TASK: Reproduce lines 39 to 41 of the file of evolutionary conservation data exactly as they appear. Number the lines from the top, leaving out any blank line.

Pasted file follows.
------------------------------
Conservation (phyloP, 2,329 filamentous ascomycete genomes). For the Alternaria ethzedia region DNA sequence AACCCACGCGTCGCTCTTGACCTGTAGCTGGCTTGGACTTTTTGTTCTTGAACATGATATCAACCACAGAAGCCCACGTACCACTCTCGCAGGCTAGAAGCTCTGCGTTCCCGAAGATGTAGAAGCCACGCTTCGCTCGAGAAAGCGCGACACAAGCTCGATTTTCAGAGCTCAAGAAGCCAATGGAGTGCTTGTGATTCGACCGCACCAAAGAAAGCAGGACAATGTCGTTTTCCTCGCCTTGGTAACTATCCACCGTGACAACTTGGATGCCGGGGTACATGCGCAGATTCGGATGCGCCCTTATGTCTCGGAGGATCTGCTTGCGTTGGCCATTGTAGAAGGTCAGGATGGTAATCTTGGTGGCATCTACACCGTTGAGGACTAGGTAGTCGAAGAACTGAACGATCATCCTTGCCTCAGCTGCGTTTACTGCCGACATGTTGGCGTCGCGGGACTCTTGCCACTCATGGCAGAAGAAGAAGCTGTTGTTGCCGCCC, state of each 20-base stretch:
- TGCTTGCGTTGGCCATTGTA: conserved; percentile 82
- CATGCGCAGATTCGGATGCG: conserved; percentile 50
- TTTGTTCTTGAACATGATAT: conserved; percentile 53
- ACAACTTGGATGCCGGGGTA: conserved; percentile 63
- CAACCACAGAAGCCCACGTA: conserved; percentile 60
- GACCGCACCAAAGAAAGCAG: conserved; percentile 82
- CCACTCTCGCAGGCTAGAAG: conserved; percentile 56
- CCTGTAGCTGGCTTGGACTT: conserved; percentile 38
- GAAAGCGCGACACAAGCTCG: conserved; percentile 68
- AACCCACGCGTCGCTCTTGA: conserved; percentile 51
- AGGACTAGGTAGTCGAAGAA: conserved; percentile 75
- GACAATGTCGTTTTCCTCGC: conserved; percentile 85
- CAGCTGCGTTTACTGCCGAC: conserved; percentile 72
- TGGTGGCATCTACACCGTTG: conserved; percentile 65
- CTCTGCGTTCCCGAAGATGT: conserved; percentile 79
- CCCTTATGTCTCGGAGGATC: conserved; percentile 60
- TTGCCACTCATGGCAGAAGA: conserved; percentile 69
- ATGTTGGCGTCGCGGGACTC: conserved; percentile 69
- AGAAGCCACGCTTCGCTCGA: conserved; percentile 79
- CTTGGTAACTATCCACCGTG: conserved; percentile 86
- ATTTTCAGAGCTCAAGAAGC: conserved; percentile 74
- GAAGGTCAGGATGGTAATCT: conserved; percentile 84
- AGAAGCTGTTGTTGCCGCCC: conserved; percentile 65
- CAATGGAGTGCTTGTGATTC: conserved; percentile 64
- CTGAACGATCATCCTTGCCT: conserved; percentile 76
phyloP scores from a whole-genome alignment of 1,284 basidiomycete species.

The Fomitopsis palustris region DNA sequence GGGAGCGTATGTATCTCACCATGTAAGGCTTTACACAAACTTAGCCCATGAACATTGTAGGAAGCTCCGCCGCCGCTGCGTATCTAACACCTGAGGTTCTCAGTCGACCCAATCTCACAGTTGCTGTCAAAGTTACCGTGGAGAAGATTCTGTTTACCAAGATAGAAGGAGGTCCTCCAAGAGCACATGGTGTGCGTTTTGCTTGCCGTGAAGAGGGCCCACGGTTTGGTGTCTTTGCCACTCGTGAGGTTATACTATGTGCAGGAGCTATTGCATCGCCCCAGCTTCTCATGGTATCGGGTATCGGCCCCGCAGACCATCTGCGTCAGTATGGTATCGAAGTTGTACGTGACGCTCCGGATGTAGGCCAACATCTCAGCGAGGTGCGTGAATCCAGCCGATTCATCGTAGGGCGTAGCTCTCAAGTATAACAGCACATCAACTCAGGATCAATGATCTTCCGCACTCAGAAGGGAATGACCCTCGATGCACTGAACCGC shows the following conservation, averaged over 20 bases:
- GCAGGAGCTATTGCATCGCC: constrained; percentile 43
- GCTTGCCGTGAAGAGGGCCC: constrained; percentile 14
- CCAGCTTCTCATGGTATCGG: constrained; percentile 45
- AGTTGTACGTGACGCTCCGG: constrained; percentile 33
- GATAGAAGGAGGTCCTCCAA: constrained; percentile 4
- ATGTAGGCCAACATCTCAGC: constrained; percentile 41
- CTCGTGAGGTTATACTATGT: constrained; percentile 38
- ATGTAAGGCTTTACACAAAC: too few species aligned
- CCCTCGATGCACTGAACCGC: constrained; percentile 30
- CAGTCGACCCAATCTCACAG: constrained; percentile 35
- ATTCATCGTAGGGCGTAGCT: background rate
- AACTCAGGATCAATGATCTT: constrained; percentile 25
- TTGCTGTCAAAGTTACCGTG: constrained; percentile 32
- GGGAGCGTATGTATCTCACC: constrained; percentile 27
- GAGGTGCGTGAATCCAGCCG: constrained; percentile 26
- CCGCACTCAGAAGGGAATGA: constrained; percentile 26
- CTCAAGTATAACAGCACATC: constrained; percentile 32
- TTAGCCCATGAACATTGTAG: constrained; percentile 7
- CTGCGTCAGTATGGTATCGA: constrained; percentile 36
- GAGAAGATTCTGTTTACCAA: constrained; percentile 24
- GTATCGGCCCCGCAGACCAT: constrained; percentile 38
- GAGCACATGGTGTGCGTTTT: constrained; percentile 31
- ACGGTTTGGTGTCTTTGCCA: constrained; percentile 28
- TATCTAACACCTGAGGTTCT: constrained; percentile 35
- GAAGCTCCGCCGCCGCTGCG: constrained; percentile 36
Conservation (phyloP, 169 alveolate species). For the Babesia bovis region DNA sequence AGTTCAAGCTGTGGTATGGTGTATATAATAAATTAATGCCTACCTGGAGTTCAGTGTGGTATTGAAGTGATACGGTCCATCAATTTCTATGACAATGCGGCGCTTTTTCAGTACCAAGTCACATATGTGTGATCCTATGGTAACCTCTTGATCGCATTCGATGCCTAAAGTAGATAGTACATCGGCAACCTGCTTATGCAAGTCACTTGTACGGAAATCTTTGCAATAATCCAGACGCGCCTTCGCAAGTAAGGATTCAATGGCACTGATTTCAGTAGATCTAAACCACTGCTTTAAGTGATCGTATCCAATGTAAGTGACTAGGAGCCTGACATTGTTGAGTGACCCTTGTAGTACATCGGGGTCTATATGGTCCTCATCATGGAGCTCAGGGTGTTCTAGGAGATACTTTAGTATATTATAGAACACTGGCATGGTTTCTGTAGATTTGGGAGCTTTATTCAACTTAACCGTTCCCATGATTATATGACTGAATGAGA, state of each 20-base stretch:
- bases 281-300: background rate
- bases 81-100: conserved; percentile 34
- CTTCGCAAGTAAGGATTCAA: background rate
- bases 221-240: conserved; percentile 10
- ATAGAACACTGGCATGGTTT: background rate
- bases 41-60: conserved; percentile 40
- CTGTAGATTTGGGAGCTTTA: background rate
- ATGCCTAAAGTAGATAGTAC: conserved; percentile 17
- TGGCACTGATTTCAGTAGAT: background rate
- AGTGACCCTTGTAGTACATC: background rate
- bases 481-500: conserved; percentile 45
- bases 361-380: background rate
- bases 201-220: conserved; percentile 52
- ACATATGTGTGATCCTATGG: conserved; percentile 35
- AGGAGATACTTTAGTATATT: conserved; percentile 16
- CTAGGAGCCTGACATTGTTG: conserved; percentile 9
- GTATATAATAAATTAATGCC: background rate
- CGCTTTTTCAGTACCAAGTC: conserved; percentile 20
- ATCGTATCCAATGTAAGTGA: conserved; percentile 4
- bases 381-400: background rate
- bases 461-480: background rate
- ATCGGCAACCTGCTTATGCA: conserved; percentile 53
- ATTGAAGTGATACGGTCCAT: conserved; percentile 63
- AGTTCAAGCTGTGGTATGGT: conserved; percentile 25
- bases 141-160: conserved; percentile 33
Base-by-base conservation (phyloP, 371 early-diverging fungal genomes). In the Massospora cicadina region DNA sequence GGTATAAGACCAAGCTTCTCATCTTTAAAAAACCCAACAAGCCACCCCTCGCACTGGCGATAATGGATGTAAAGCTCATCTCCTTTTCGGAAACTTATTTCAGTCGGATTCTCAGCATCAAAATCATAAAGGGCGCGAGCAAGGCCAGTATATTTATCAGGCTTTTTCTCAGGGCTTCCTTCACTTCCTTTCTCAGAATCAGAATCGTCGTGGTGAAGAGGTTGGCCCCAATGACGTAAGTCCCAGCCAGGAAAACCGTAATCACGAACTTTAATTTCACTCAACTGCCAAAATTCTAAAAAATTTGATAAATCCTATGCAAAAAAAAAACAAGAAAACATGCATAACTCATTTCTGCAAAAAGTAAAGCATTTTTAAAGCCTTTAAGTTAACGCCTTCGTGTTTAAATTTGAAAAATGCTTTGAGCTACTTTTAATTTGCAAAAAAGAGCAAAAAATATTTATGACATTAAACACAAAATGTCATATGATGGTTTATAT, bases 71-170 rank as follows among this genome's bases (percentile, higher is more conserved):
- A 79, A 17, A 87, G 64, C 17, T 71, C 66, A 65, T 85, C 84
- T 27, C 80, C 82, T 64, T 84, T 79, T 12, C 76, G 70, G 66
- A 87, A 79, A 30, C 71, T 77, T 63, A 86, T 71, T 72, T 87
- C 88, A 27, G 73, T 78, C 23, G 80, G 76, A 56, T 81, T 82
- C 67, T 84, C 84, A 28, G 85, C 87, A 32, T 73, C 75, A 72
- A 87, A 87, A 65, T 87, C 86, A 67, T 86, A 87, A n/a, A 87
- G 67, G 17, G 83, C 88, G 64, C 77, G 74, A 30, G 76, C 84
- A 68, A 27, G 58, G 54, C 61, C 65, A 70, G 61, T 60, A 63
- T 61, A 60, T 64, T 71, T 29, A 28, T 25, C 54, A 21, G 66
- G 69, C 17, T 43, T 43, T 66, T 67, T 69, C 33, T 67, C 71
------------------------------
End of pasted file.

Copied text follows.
- ATTCATCGTAGGGCGTAGCT: background rate
- AACTCAGGATCAATGATCTT: constrained; percentile 25
- TTGCTGTCAAAGTTACCGTG: constrained; percentile 32